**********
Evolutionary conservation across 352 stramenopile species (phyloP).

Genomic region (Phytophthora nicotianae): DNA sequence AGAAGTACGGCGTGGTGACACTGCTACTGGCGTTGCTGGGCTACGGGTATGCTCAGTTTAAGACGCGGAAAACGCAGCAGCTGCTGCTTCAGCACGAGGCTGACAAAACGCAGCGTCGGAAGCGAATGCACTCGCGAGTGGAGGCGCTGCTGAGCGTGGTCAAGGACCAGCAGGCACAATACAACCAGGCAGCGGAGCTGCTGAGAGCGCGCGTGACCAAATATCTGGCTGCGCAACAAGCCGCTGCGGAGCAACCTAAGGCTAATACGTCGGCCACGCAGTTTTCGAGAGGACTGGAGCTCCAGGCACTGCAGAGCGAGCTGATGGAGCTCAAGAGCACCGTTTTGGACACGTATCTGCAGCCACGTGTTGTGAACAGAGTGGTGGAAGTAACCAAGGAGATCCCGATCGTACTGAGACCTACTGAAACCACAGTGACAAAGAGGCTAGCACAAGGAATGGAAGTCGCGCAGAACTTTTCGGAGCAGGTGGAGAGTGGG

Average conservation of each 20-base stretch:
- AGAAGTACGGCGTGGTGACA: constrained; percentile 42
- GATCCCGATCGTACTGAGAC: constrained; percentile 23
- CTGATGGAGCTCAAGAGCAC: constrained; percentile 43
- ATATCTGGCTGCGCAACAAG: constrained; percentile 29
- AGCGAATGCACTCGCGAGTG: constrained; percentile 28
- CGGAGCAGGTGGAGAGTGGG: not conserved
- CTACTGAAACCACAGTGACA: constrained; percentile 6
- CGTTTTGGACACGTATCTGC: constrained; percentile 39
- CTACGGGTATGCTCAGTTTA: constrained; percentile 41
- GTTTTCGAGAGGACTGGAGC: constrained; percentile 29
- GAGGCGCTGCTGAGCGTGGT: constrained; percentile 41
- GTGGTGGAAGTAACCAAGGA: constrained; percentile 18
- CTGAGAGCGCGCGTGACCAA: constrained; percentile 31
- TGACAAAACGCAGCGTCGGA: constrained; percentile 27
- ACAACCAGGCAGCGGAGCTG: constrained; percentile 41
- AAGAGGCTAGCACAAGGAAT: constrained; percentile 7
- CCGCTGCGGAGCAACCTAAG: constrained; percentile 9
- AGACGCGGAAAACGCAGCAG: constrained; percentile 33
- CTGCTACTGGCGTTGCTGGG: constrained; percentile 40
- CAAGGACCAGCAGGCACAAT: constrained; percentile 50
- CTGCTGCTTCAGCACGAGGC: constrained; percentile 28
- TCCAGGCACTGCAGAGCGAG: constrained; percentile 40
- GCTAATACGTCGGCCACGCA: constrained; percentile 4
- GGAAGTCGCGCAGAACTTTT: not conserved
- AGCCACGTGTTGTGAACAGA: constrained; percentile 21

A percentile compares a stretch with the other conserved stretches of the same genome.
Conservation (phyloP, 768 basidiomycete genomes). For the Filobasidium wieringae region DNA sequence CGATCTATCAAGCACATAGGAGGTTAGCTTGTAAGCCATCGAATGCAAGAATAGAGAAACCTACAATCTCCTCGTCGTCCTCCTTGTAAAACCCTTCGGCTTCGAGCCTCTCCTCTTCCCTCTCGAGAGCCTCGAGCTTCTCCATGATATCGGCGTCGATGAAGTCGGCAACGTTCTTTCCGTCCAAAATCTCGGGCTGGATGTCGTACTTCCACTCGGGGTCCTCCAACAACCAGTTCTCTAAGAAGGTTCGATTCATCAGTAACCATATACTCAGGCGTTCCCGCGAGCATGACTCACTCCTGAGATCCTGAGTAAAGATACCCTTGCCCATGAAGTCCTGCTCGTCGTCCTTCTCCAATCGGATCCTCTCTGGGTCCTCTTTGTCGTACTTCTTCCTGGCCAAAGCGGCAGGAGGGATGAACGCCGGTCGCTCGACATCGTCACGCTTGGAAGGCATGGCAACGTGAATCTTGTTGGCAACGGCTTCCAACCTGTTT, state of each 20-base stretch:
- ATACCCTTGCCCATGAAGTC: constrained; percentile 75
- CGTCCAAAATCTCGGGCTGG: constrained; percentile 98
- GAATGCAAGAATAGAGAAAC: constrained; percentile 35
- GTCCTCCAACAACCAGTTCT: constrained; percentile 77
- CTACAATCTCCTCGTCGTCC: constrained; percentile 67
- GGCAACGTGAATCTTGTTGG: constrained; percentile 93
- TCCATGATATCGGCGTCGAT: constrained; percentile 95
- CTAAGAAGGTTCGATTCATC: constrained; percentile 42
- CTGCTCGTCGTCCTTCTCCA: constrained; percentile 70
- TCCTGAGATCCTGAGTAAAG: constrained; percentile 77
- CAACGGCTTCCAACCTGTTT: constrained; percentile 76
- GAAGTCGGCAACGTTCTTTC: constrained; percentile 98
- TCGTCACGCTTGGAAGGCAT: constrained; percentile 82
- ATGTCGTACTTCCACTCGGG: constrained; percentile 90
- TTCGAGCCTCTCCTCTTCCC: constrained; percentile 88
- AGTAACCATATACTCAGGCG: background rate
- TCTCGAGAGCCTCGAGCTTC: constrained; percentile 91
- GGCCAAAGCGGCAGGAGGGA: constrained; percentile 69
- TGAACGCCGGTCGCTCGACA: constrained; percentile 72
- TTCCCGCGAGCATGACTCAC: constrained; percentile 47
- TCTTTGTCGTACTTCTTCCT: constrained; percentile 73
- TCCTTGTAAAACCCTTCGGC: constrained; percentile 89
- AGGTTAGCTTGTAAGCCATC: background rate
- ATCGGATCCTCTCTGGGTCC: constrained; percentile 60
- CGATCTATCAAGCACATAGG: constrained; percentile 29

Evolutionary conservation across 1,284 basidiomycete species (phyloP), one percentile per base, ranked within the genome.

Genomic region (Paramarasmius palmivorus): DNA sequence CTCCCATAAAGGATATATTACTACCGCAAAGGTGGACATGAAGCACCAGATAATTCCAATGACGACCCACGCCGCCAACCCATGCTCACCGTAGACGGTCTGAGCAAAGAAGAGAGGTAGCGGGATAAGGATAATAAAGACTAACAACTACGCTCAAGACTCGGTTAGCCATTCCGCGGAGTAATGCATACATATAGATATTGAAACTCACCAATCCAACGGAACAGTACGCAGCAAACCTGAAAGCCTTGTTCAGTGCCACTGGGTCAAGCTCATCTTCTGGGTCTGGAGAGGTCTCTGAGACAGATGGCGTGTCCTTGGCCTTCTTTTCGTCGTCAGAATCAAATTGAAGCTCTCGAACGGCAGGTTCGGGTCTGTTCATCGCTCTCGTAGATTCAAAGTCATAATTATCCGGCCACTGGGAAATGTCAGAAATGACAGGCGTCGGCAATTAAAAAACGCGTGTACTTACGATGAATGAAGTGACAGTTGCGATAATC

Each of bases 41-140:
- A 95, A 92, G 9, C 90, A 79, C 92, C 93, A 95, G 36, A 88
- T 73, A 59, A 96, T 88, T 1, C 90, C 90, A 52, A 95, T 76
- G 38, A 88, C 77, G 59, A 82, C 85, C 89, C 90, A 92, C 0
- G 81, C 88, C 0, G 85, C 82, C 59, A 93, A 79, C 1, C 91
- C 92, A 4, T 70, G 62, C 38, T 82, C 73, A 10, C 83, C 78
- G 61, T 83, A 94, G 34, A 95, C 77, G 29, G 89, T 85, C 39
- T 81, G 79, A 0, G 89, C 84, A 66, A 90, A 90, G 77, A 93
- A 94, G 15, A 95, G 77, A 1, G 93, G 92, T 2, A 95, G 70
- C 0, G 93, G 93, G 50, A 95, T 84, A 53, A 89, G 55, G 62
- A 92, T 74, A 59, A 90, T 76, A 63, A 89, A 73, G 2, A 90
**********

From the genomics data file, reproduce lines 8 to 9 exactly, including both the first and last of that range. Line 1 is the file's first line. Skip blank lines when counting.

- AGCGAATGCACTCGCGAGTG: constrained; percentile 28
- CGGAGCAGGTGGAGAGTGGG: not conserved